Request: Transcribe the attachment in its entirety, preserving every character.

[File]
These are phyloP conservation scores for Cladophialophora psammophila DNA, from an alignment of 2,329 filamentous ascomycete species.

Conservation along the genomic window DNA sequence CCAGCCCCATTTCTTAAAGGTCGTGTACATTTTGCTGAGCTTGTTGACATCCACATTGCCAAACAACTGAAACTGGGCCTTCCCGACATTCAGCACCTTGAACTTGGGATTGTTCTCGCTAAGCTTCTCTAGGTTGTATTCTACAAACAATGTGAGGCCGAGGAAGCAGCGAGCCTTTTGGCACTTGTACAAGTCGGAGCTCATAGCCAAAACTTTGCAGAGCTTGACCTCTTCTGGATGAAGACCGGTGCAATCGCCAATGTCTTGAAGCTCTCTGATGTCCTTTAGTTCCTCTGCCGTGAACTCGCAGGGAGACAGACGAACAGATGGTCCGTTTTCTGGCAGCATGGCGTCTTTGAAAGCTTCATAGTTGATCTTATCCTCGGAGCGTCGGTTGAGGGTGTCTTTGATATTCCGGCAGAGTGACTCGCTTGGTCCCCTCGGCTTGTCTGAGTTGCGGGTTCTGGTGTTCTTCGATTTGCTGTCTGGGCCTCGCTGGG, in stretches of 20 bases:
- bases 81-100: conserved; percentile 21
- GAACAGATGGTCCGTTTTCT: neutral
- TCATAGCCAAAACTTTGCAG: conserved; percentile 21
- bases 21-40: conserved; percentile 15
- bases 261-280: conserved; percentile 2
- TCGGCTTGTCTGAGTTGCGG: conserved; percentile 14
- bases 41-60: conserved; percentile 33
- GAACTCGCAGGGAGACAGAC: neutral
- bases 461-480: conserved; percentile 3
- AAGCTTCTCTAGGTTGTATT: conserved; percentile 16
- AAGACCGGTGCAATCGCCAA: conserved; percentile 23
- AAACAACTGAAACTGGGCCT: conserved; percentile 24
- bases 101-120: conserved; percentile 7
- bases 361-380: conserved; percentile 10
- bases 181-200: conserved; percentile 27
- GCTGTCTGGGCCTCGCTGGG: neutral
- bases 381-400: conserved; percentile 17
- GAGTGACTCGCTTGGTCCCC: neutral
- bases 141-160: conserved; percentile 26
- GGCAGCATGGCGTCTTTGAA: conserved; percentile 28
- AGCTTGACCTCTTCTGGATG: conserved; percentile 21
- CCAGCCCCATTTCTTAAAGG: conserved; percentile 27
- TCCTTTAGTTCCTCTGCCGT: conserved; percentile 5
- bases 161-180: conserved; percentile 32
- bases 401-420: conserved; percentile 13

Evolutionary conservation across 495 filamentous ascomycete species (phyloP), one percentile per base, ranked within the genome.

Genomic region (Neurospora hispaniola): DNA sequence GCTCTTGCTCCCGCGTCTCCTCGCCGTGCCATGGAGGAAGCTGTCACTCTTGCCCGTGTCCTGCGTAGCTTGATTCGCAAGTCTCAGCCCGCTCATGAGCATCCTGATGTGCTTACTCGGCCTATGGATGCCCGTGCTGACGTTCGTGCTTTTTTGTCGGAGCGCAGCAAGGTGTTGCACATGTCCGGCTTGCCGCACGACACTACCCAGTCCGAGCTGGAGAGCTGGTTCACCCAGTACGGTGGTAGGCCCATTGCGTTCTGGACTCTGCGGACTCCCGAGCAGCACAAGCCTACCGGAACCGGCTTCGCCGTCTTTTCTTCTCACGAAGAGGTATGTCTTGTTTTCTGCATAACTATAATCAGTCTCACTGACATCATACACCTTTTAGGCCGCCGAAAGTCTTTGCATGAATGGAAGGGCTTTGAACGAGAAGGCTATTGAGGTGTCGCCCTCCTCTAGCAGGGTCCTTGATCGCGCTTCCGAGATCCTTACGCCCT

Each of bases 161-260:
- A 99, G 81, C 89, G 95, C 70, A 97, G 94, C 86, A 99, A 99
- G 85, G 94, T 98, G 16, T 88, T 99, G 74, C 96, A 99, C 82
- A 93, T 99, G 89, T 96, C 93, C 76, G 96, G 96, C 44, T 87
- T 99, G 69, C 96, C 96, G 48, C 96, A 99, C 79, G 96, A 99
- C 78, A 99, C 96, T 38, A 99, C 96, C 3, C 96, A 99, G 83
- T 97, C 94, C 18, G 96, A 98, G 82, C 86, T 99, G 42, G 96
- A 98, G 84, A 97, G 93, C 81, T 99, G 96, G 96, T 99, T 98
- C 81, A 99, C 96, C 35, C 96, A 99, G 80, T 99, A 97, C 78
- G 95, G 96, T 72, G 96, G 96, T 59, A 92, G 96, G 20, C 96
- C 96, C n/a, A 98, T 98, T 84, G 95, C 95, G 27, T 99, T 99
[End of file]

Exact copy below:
These are phyloP conservation scores for Cladophialophora psammophila DNA, from an alignment of 2,329 filamentous ascomycete species.

Conservation along the genomic window DNA sequence CCAGCCCCATTTCTTAAAGGTCGTGTACATTTTGCTGAGCTTGTTGACATCCACATTGCCAAACAACTGAAACTGGGCCTTCCCGACATTCAGCACCTTGAACTTGGGATTGTTCTCGCTAAGCTTCTCTAGGTTGTATTCTACAAACAATGTGAGGCCGAGGAAGCAGCGAGCCTTTTGGCACTTGTACAAGTCGGAGCTCATAGCCAAAACTTTGCAGAGCTTGACCTCTTCTGGATGAAGACCGGTGCAATCGCCAATGTCTTGAAGCTCTCTGATGTCCTTTAGTTCCTCTGCCGTGAACTCGCAGGGAGACAGACGAACAGATGGTCCGTTTTCTGGCAGCATGGCGTCTTTGAAAGCTTCATAGTTGATCTTATCCTCGGAGCGTCGGTTGAGGGTGTCTTTGATATTCCGGCAGAGTGACTCGCTTGGTCCCCTCGGCTTGTCTGAGTTGCGGGTTCTGGTGTTCTTCGATTTGCTGTCTGGGCCTCGCTGGG, in stretches of 20 bases:
- bases 81-100: conserved; percentile 21
- GAACAGATGGTCCGTTTTCT: neutral
- TCATAGCCAAAACTTTGCAG: conserved; percentile 21
- bases 21-40: conserved; percentile 15
- bases 261-280: conserved; percentile 2
- TCGGCTTGTCTGAGTTGCGG: conserved; percentile 14
- bases 41-60: conserved; percentile 33
- GAACTCGCAGGGAGACAGAC: neutral
- bases 461-480: conserved; percentile 3
- AAGCTTCTCTAGGTTGTATT: conserved; percentile 16
- AAGACCGGTGCAATCGCCAA: conserved; percentile 23
- AAACAACTGAAACTGGGCCT: conserved; percentile 24
- bases 101-120: conserved; percentile 7
- bases 361-380: conserved; percentile 10
- bases 181-200: conserved; percentile 27
- GCTGTCTGGGCCTCGCTGGG: neutral
- bases 381-400: conserved; percentile 17
- GAGTGACTCGCTTGGTCCCC: neutral
- bases 141-160: conserved; percentile 26
- GGCAGCATGGCGTCTTTGAA: conserved; percentile 28
- AGCTTGACCTCTTCTGGATG: conserved; percentile 21
- CCAGCCCCATTTCTTAAAGG: conserved; percentile 27
- TCCTTTAGTTCCTCTGCCGT: conserved; percentile 5
- bases 161-180: conserved; percentile 32
- bases 401-420: conserved; percentile 13

Evolutionary conservation across 495 filamentous ascomycete species (phyloP), one percentile per base, ranked within the genome.

Genomic region (Neurospora hispaniola): DNA sequence GCTCTTGCTCCCGCGTCTCCTCGCCGTGCCATGGAGGAAGCTGTCACTCTTGCCCGTGTCCTGCGTAGCTTGATTCGCAAGTCTCAGCCCGCTCATGAGCATCCTGATGTGCTTACTCGGCCTATGGATGCCCGTGCTGACGTTCGTGCTTTTTTGTCGGAGCGCAGCAAGGTGTTGCACATGTCCGGCTTGCCGCACGACACTACCCAGTCCGAGCTGGAGAGCTGGTTCACCCAGTACGGTGGTAGGCCCATTGCGTTCTGGACTCTGCGGACTCCCGAGCAGCACAAGCCTACCGGAACCGGCTTCGCCGTCTTTTCTTCTCACGAAGAGGTATGTCTTGTTTTCTGCATAACTATAATCAGTCTCACTGACATCATACACCTTTTAGGCCGCCGAAAGTCTTTGCATGAATGGAAGGGCTTTGAACGAGAAGGCTATTGAGGTGTCGCCCTCCTCTAGCAGGGTCCTTGATCGCGCTTCCGAGATCCTTACGCCCT

Each of bases 161-260:
- A 99, G 81, C 89, G 95, C 70, A 97, G 94, C 86, A 99, A 99
- G 85, G 94, T 98, G 16, T 88, T 99, G 74, C 96, A 99, C 82
- A 93, T 99, G 89, T 96, C 93, C 76, G 96, G 96, C 44, T 87
- T 99, G 69, C 96, C 96, G 48, C 96, A 99, C 79, G 96, A 99
- C 78, A 99, C 96, T 38, A 99, C 96, C 3, C 96, A 99, G 83
- T 97, C 94, C 18, G 96, A 98, G 82, C 86, T 99, G 42, G 96
- A 98, G 84, A 97, G 93, C 81, T 99, G 96, G 96, T 99, T 98
- C 81, A 99, C 96, C 35, C 96, A 99, G 80, T 99, A 97, C 78
- G 95, G 96, T 72, G 96, G 96, T 59, A 92, G 96, G 20, C 96
- C 96, C n/a, A 98, T 98, T 84, G 95, C 95, G 27, T 99, T 99